Delegates visit Denmar

DENMAR TUBERCULOSIS HOSPITAL opened in January 1939. A wing to the building was completed in 1952. In March 1957, Denmar was converted to a state hospital for the chronically ill. It opened in 1993 as Denmar Correctional Center and now houses 232 inmates. S. Stewart photo
DENMAR TUBERCULOSIS HOSPITAL opened in January 1939. A wing to the building was completed in 1952. In March 1957, Denmar was converted to a state hospital for the chronically ill. It opened in 1993 as Denmar Correctional Center and now houses 232 inmates. S. Stewart photo

Suzanne Stewart
Staff Writer

As a way to understand the daily operations and needs of Denmar Correctional Center, Delegates Denise Campbell and Bill Hartman recently took a tour of the facility.

“We want to be sure to do what we can to help, because my main concern is the safety of the staff who work in the corrections facilities and to ensure we’re keeping our communities safe,” Campbell said. “We actually went on a full facility tour, which was amazing. I was really impressed with how it was almost like its own little community there.”

The main concern both delegates have is the turn-around rate of correctional officers. At this time, Denmar has 12 officer positions open and too often, officers stay for less than a year before they move on to a higher paying job.

“We talked a little bit about the length of time between someone putting in an application and getting their first paycheck,” Campbell said. “It does take thirty days or more and sometimes, we’re hearing up to forty-five days before you actually go through that whole process. Usually you have to work a full month before you get your first paycheck. Now, how many people who need a job can wait that long?”

The beginning salary for a correctional officer is $22,500, which hasn’t changed in several years.

“Whenever someone’s pay stays stagnant for that period of time, it’s really a hardship on your family,” Campbell said. “Then there’s also the concern that people will start out at a prison and then will get enough training that they can actually go and work at a federal facility and make more money. You can’t blame anybody for that, so I think we, as the legislature and the governor’s office, we need to look at – are we paying a fair wage and are we paying enough to attract and retain them because we know it is a whole lot cheaper to retain somebody than it is to train and find somebody new.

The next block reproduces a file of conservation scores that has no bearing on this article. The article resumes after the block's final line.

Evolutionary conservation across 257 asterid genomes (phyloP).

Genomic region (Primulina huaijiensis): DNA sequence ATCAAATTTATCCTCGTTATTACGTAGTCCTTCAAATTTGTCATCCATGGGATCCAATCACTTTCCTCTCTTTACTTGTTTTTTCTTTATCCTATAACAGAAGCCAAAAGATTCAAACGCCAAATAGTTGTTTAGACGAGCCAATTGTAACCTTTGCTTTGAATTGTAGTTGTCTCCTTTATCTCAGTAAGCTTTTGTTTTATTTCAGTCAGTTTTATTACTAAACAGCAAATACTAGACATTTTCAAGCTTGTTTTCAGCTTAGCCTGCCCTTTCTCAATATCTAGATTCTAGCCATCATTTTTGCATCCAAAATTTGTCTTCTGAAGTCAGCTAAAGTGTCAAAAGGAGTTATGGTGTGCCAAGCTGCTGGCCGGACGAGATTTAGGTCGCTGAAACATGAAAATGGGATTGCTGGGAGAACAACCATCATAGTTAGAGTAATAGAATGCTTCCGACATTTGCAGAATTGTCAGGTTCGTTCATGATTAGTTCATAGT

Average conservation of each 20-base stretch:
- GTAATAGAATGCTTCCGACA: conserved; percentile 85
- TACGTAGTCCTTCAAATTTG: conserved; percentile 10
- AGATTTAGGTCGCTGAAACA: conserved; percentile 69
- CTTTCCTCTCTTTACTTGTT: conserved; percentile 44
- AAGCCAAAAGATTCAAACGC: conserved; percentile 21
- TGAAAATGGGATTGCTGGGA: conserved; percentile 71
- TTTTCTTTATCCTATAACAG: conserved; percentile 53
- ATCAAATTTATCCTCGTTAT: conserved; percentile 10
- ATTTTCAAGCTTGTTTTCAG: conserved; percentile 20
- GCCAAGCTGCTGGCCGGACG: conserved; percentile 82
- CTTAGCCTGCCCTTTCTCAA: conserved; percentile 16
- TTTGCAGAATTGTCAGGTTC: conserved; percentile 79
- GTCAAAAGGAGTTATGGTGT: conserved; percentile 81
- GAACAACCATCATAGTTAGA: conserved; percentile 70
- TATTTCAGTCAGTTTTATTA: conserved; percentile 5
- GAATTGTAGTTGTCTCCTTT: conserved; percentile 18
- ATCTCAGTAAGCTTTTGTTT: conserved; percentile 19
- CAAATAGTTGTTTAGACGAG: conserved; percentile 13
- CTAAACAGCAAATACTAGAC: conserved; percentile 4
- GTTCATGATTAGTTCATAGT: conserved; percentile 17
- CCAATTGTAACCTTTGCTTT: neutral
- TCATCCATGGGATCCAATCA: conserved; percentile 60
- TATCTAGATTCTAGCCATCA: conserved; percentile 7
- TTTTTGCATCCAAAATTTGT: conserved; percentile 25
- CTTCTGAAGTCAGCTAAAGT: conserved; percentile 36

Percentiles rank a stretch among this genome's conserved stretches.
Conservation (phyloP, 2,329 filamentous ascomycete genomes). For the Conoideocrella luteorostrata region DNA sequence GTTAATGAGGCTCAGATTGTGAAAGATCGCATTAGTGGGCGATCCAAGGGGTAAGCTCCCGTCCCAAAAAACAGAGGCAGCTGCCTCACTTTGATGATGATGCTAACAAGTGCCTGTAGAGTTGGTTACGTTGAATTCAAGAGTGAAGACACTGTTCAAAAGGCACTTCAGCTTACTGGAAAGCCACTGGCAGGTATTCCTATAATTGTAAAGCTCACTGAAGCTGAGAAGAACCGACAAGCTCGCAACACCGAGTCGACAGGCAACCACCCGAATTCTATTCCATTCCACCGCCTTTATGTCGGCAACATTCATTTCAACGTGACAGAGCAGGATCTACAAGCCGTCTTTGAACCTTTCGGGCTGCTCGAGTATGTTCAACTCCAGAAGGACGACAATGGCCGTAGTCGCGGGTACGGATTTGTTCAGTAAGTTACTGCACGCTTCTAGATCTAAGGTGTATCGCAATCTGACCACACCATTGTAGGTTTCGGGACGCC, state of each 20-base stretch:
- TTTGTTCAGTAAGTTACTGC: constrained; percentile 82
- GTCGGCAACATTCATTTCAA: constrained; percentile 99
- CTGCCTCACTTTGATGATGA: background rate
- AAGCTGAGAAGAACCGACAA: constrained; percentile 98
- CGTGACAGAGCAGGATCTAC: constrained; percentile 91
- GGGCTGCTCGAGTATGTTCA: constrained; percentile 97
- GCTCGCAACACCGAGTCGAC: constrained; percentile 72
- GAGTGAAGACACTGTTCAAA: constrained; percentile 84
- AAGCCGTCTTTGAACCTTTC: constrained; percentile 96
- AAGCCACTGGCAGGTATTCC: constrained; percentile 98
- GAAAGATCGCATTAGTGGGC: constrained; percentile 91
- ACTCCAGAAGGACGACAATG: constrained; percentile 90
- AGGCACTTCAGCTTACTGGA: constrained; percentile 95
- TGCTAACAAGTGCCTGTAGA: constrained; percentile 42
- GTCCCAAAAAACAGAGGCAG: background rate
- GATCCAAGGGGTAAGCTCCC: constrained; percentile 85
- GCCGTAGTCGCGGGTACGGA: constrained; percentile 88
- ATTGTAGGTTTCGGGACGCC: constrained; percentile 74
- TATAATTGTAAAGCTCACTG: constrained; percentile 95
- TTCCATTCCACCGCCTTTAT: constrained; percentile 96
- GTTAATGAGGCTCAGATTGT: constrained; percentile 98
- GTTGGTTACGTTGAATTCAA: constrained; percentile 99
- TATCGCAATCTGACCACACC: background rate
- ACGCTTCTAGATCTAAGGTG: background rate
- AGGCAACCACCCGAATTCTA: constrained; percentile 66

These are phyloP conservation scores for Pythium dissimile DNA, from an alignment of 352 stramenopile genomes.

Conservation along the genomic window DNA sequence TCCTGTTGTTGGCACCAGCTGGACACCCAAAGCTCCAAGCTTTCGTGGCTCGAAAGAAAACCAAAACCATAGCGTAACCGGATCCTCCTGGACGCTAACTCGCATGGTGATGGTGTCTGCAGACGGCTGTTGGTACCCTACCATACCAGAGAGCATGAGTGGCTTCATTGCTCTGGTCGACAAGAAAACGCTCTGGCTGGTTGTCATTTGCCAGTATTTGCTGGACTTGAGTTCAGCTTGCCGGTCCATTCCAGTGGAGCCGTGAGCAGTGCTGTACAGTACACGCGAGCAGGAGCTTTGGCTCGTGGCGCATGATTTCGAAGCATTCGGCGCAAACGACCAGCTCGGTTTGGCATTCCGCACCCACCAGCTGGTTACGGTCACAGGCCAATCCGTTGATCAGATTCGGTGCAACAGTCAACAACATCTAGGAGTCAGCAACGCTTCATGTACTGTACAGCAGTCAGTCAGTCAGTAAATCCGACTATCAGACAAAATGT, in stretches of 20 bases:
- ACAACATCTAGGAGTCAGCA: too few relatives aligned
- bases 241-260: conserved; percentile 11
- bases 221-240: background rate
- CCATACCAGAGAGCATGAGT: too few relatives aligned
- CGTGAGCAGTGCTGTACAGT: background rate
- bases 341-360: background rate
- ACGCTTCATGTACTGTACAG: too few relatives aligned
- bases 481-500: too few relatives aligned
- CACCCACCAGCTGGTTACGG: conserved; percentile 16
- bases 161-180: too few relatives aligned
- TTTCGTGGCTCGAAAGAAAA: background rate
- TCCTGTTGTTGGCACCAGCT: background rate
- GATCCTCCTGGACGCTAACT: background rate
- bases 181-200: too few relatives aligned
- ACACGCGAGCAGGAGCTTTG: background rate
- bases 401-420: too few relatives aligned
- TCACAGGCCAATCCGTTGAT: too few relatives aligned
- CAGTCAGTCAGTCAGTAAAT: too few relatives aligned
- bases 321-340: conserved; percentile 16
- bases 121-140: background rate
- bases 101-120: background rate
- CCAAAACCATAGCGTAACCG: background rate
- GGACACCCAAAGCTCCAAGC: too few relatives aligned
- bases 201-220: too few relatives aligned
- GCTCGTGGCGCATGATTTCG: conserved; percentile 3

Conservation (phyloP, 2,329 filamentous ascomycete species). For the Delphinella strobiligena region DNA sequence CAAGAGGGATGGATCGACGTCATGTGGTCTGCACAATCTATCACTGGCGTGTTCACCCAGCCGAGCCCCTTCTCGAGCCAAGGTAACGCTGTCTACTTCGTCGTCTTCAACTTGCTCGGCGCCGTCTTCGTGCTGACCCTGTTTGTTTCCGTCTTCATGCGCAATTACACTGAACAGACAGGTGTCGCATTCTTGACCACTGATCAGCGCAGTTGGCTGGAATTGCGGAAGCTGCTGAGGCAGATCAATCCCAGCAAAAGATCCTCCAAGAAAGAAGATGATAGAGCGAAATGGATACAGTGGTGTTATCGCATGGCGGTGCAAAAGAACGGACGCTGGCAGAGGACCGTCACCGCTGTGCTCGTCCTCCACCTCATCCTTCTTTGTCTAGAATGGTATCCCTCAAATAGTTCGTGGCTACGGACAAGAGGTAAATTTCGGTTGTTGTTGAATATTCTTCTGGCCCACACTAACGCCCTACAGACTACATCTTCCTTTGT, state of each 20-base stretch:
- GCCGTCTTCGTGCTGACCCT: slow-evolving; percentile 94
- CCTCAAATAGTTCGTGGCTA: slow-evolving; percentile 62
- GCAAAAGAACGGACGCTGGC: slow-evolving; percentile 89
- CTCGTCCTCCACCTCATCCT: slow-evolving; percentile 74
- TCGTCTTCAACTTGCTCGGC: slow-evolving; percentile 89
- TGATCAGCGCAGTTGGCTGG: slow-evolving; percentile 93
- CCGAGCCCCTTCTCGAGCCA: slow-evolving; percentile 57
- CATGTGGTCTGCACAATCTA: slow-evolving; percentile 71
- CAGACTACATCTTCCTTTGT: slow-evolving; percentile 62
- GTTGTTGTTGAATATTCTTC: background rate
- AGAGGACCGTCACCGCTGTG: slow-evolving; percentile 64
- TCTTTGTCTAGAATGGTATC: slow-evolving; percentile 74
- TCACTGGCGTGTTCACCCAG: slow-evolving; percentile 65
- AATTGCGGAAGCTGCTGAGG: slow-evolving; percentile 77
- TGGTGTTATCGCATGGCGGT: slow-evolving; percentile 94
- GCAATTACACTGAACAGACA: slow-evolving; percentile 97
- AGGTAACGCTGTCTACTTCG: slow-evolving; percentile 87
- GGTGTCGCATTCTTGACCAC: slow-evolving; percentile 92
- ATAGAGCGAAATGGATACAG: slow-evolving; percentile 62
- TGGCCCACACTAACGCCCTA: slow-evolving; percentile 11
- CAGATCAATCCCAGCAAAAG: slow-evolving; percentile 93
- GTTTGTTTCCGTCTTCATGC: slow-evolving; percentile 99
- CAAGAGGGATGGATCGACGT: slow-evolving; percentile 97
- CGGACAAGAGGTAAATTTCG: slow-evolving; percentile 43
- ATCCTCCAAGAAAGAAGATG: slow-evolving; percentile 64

“It’s a process we definitely need to work on and that’s something I know Delegate Hartman and I are going to work on,” Campbell continued. “We recognize there is an issue in the prison system to be able to attract and retain correctional officers. Those jobs are the important ones.”

As they prepare for the next legislative session, Campbell said she and Hartman are looking at ways to increase the correctional officer pay.

“The front line staff – which is the correctional officers – we need to be sure we are paying them a fair wage,” Campbell said. “That would be the first thing I would address because if we don’t have the correctional officers, then the ones that are there are working long hours. It’s very tiring on them. It affects their ability to be alert. I think it leads to safety issues, so I think the first thing we have to do is be sure that we have the officers that we need, but in order to do that, we have got to pay them.”

The visit to the facility helped Campbell realize the importance of correctional officers and to give support to the facility in general.

“The visit that Delegate Hartman and I had was so beneficial and so informative and so impressive,” she said. “I understand that they have issues we’re seeing across the state even though it might not be as large as another facility, but their percentage of employees and officers – there’s an issue there.”

Warden Mark Williamson says Campbell is right on the money when it comes to what Denmar needs the most.

“Being able to keep people and retain people is our biggest concern,” he said. “It’s still a good job at $22,000 a year, $22,500, but when you’ve got to drive an hour to work, and then you’re trying to raise a family, it cuts into the milk and bread you’ve got to put on the table.”

Williamson began working at Denmar in 1998 and has seen a lot of turnaround in his time.

“In August 2014, there were thirty-four people that were hired and twenty-six of those are no longer with us,” he said. “A couple of those were people who retired, but the majority of them found other jobs. They went to work in Virginia working construction. They went to the federal system making another $10- to $20,000 right off the bat for doing the same thing.”

Denmar Correctional Center is a medium security prison, housing 232 male inmates. All residents of the facility are within four years of release, whether it be the end of their sentence or for parole.

more recommended stories